A New York state appellate court has ruled that Ecuador’s courts are entitled to resolve any disputes related to the distribution of funds from the $9.5 billion environmental judgment against Chevron, handing a victory to New York attorney Steven R. Donziger and his Ecuadorian clients in their long-running dispute with the oil giant.
“The New York state appellate court properly recognized that issues related to an Ecuadorian judgment against Chevron should be resolved by the courts of Ecuador, not by U.S. trial judges who not only lack jurisdiction but have no expertise regarding Ecuadorian law or procedure,” said Donziger, who has represented rainforest villagers in the South American nation for more than two decades.
The decision upholds a trial court ruling that rejected an attempt by New York attorney and law professor Judith Kimerling to have a New York trial judge review the distribution of proceeds from the Ecuador judgment. That judgment, rendered in Ecuador at Chevron’s request, was affirmed unanimously by Ecuador’s highest court in 2013 after 11 years of trial and appellate proceedings.
Kimerling claimed to represent a handful of families from a total class of approximately 30,000 affected indigenous and farmer communities in Ecuador’s Amazon. She had asked that the New York trial court establish a constructive trust over the Ecuador judgment and referee any future disputes among the various beneficiaries regarding distribution of the proceeds.
Trial Judge Debra A. James had ruled that any disputes should be decided by the courts in Ecuador that issued the judgment, in part because there was no jurisdiction in New York over the non-profit organization in the Amazon that controlled the judgment. A five-judge panel from New York’s Appellate Division, First Department agreed.
“Ecuador is the forum more convenient to the parties and witnesses than New York; there is no unfairness in requiring plaintiffs to prosecute their claims in Ecuador where they reside; the underlying litigation took place there; the underlying judgment to which plaintiffs claim a proportional share, was issued there; and defendant … Amazon Defense Coalition, which was directed to distribute the proceeds of the judgment, is domiciled there,” the appellate panel ruled in its decision, which is available in this document at p. 32.
“The motion court correctly rejected plaintiffs’ contention that Ecuador is not a suitable forum,” it added.
Donziger said the ruling stands in marked contrast to an unprecedented decision issued in 2014 by New York federal judge Lewis A. Kaplan. At Chevron’s request, Kaplan ruled that Ecuador’s entire judicial system was incapable of rendering fair judgments.
That decision was based almost completely on the testimony of a journalist who is an avowed political opponent of Ecuador’s President. During the trial, Kaplan refused to admit the 188-page Ecuador trial court judgment or consider the ample scientific evidence against Chevron before rendering his decision.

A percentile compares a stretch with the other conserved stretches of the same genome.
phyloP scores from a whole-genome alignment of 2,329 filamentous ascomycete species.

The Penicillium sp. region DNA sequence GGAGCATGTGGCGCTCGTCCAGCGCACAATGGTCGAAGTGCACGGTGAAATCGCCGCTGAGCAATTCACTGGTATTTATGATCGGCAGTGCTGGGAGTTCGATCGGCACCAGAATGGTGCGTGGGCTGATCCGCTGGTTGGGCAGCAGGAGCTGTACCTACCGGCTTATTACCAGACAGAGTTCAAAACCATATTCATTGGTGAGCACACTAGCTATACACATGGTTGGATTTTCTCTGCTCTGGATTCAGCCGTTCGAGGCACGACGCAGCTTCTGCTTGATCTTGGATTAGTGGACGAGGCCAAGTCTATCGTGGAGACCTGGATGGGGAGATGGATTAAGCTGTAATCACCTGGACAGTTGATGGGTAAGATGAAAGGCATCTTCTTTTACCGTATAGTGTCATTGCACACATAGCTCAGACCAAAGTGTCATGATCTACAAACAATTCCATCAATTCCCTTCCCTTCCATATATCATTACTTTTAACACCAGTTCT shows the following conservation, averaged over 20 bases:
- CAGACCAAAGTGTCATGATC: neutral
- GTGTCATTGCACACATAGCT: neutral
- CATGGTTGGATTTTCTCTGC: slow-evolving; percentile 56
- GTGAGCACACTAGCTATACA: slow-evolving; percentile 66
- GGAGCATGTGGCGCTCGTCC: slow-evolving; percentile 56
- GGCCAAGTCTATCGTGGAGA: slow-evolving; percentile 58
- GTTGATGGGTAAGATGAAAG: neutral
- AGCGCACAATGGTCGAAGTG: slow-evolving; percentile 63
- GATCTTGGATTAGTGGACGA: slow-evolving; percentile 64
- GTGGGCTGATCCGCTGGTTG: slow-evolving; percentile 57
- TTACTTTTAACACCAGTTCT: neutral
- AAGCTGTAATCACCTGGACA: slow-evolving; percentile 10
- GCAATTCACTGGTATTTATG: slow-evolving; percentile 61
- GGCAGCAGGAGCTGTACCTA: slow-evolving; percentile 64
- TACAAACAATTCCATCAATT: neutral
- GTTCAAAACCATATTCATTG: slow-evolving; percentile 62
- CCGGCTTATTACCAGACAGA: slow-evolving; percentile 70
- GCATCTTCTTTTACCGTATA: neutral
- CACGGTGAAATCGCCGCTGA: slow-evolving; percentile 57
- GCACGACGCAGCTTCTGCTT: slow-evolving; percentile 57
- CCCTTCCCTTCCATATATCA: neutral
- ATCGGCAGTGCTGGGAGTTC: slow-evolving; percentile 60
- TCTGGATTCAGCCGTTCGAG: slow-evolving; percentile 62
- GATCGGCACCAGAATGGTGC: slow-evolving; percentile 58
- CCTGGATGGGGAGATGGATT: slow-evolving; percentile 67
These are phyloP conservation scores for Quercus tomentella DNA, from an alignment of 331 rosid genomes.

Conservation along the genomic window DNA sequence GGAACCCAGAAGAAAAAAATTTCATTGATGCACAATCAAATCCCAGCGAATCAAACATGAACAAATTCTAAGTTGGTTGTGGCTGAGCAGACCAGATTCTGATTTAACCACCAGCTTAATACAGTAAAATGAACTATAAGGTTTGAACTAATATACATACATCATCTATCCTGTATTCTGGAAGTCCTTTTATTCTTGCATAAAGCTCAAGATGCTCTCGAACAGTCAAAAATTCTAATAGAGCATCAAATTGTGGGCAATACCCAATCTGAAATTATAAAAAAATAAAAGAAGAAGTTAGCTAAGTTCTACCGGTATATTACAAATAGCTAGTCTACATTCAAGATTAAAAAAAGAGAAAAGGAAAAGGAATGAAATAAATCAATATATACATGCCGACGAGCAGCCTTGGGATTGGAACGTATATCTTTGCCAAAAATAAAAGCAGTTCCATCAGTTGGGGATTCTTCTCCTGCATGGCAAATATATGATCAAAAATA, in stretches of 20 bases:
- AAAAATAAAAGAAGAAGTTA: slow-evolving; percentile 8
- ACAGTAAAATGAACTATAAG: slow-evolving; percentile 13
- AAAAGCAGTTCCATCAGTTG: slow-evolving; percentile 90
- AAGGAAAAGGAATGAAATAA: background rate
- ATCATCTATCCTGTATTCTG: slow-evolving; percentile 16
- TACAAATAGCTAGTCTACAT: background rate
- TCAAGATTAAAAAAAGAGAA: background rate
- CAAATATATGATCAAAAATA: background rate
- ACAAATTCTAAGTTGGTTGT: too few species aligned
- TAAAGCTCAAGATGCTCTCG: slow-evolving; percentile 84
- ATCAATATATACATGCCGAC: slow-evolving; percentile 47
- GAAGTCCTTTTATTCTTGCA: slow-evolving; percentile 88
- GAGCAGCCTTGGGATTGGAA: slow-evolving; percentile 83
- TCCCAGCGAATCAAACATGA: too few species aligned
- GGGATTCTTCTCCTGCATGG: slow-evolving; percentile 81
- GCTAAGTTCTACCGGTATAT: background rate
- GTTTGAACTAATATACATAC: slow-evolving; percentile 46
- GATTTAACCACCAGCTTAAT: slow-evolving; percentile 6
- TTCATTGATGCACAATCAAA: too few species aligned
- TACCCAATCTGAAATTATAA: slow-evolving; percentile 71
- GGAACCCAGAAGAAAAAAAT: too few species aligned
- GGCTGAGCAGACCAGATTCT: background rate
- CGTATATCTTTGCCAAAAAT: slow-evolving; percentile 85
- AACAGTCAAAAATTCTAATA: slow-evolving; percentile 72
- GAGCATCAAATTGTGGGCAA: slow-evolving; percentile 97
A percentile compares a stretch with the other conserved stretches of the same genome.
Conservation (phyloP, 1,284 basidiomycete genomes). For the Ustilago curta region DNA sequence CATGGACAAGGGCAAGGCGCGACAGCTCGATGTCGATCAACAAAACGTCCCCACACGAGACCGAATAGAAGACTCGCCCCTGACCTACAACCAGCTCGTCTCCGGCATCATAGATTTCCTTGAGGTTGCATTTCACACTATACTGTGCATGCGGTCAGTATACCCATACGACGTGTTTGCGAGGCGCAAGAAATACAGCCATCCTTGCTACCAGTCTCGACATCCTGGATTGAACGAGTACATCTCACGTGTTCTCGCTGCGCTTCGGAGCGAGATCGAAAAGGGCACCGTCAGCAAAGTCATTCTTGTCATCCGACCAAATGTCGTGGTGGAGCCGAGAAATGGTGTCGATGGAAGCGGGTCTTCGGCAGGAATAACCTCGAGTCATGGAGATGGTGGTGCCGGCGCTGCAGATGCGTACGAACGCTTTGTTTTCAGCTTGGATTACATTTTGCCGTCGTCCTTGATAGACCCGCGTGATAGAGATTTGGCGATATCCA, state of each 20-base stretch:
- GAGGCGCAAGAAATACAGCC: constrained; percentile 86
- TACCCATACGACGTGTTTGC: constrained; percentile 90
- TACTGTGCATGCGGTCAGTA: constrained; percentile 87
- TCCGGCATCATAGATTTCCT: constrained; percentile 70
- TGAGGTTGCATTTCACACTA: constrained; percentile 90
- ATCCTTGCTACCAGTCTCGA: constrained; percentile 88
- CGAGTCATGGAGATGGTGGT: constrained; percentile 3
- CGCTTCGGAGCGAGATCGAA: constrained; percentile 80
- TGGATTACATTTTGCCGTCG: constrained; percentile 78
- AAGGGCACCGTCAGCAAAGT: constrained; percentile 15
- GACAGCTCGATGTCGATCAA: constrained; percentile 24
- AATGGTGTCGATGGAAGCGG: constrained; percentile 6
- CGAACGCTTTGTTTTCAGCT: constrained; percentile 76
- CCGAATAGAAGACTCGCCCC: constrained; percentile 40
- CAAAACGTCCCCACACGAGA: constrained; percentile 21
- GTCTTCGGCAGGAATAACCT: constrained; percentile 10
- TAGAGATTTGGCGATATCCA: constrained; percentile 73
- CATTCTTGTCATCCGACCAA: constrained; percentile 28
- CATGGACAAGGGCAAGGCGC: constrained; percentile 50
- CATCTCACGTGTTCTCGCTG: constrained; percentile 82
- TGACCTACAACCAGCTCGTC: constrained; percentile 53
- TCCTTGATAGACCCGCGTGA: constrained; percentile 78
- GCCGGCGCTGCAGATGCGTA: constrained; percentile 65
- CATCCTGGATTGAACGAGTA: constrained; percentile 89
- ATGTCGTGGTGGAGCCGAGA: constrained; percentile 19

Kaplan’s ruling, which is under appeal before a separate federal appellate panel, purported to nullify the final decision by Ecuador’s Supreme Court that found the judgment against Chevron was valid and based on extensive scientific and other evidence provided by the company. There is no precedent for a trial judge in one country trying to overrule the entire judiciary of a sovereign nation, as Kaplan attempted to do. (For a friend of the court brief opposing Kaplan filed by 35 international law scholars, see here.)
In the meantime, the affected communities in Ecuador have filed suit in Canada and Brazil to seize Chevron’s assets to force the company to comply with the Ecuador judgment. In his ruling, Kaplan tried to block any enforcement actions based on the Ecuador judgment in the United States.
Here is the full statement from Steven Donziger in response to the latest decision:
“The New York state appellate court properly recognized that issues related to an Ecuadorian judgment against Chevron should be resolved by the courts of Ecuador, not by U.S. trial judges who not only lack jurisdiction but have no expertise regarding Ecuadorian law or procedure. The ruling wholly rejects Professor Kimerling's attacks on the Ecuadorian judiciary, even though her attacks were identical to those used by Judge Lewis A. Kaplan last year when he ruled that Ecuador's courts were "systemically incapable" of rendering justice. That decision came down even though overwhelming scientific evidence demonstrated that Chevron was in the wrong by dumping billions of gallons of toxic wsate into the rainforest, decimating indigenous groups and causing an outbreak of cancer confirmed by various independent studies.
With regard to Judge Kaplan's decision, a federal appellate court now has the chance to reconsider the propriety of allowing U.S. courts to sit in judgment of foreign judiciaries simply because a disgruntled and self-interested litigant like Chevron is unhappy with the outcome in a particular case. If allowed to stand, Judge Kaplan's decision not only will create an injustice for the rainforest villagers, but also will create havoc in the international legal system as disgruntled litigants feel empowered to ask trial judges to try to overrule final decisions of various Supreme Courts in other nations.”